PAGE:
Minnesota Department of Transportation

511 Travel Info

News Release

June 15, 2017

MnDOT study shows Reduced Conflict Intersections are reducing deaths, injuries

ST. PAUL, Minn. – A new safety study by the Minnesota Department of Transportation shows that the state’s Reduced Conflict Intersections are saving lives.

RCIs are intersections on multi-lane highways. They allow drivers to turn right from the smaller, local roadway onto the higher speed road and make a u-turn at a nearby opening in the median. They prohibit drivers from making left turns onto the highway.

Historically, these intersections, without the RCI design, have more severe right-angle crashes than most other intersections.

The study shows that eight RCIs studied in Minnesota had a 100 percent reduction of fatal and serious injury right-angle crashes, a 77 percent reduction of all severity right-angle crashes and a 50 percent reduction of injury crashes. The state has four other RCIs, not included in the study, and those intersections have not had a serious injury nor fatality since construction.

“RCIs prevents drivers on the minor road from exposing themselves to the most common type of severe crash, the right-angle crash,” said Derek Leuer, assistant state traffic safety engineer. “Drivers complete a series of driving maneuvers that reduce their probability of a severe crash and the risk of a death or serious injury.”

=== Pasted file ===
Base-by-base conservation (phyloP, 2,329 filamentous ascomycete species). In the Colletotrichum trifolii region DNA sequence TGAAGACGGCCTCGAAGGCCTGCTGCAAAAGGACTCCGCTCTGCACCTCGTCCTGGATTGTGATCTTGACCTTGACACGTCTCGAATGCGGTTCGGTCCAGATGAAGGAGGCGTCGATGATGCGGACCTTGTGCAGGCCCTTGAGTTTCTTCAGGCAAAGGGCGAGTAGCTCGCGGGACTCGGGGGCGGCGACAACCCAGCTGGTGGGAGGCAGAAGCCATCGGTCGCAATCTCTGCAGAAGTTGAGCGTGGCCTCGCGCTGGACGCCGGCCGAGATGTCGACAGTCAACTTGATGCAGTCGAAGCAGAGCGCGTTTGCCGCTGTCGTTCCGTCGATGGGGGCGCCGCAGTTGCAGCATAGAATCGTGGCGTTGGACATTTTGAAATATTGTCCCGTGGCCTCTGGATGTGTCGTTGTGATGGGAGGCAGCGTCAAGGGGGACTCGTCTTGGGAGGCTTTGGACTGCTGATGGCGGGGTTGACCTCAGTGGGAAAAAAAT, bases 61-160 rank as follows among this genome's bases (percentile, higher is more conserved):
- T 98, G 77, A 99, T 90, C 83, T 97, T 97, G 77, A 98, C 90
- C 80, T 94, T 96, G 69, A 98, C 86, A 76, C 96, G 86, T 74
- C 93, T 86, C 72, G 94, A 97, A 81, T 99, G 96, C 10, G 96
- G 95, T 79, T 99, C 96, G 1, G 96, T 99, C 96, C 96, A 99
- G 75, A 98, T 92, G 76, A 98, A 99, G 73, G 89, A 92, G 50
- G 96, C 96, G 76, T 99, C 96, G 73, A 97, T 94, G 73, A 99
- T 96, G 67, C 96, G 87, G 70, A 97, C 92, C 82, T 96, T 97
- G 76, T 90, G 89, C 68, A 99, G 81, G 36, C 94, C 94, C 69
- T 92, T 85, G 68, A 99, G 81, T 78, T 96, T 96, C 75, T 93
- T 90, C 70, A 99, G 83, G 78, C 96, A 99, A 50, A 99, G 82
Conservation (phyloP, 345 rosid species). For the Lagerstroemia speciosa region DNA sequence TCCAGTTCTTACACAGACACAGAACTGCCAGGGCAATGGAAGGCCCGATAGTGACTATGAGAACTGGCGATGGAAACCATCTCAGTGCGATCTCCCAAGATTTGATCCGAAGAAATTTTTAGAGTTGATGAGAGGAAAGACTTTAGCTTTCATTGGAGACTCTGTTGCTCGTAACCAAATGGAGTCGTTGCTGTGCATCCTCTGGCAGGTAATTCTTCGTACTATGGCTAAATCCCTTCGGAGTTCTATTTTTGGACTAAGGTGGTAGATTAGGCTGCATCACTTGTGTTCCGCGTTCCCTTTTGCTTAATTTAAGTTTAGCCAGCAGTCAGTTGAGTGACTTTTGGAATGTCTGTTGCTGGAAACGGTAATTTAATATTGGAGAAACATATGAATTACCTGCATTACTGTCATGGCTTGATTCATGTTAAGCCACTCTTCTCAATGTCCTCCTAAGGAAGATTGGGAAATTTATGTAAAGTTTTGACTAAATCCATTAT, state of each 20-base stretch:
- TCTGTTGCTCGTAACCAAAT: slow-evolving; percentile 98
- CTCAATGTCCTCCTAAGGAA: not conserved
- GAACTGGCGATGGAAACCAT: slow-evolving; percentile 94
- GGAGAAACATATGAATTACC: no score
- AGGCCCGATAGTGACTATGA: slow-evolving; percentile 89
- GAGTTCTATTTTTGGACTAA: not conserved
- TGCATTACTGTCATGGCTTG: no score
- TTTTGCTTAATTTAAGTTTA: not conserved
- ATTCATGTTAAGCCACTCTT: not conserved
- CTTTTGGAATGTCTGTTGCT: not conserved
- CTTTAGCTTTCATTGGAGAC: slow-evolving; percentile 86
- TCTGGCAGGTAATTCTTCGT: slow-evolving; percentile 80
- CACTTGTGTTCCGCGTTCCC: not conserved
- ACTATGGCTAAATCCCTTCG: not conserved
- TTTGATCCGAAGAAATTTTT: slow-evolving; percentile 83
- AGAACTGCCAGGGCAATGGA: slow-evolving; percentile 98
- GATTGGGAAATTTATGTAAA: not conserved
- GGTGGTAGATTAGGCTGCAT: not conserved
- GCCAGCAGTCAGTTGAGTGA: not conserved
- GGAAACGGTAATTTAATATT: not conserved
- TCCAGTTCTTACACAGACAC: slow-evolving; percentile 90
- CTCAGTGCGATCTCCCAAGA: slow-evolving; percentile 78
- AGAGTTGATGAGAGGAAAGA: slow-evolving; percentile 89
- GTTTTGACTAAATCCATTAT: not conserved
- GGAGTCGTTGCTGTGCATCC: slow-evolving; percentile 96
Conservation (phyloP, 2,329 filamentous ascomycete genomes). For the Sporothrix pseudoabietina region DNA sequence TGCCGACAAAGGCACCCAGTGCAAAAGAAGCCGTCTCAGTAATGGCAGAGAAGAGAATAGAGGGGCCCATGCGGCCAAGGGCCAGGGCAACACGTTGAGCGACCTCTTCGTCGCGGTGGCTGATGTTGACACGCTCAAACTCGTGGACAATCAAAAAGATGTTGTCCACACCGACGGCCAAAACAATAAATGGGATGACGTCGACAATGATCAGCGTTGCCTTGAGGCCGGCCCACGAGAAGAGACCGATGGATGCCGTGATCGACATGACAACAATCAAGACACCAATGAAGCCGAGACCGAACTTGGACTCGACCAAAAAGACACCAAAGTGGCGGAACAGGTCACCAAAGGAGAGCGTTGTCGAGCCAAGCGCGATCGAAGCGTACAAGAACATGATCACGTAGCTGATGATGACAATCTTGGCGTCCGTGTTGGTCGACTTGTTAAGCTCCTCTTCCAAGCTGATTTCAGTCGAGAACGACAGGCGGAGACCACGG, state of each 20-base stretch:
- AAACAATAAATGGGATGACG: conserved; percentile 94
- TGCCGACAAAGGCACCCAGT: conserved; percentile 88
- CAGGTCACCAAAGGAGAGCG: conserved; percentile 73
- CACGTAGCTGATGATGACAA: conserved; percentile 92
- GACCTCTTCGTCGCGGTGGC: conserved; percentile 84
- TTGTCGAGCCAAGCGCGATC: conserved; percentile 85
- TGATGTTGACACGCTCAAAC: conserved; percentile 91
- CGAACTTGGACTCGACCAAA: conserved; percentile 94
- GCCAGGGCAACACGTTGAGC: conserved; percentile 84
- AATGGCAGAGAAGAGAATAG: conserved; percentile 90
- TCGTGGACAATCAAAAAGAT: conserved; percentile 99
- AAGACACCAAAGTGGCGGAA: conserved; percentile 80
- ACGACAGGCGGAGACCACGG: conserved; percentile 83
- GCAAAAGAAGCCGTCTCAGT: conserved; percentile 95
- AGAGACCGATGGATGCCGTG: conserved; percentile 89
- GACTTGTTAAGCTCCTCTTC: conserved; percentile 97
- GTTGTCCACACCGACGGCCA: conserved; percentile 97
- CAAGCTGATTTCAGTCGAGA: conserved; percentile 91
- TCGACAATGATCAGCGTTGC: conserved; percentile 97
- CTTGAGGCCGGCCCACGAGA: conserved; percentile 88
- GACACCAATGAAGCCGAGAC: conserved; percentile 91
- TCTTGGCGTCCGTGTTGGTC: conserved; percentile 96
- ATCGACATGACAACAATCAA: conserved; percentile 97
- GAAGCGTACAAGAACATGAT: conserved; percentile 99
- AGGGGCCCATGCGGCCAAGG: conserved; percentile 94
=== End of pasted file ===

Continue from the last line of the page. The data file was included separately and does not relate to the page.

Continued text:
Leuer said the findings in the study are consistent with other studies done throughout the U.S.

“The reduced conflict intersection is gaining in public acceptance and is the more widely applied option for intersections at four-lane divided highways,” he said. “When crashes do occur, the injury level is typically lower than at standard intersections.”

MnDOT has plans to build at least 20 more RCIs in the next five years. The first one in the state was built in 2010 in Willmar.

“Reduced conflict intersections have firmly shown to reduce deaths, injuries and crashes. That’s why we want to keep building them,” he said. “The other benefits are that they are faster to build and cost less than a typical interchange.”

The study is online at www.mndot.gov/roadwork/rci/docs/trafficsafetyatrcistudy.pdf. For more information on RCIs, go to http://www.mndot.gov/roadwork/rci/.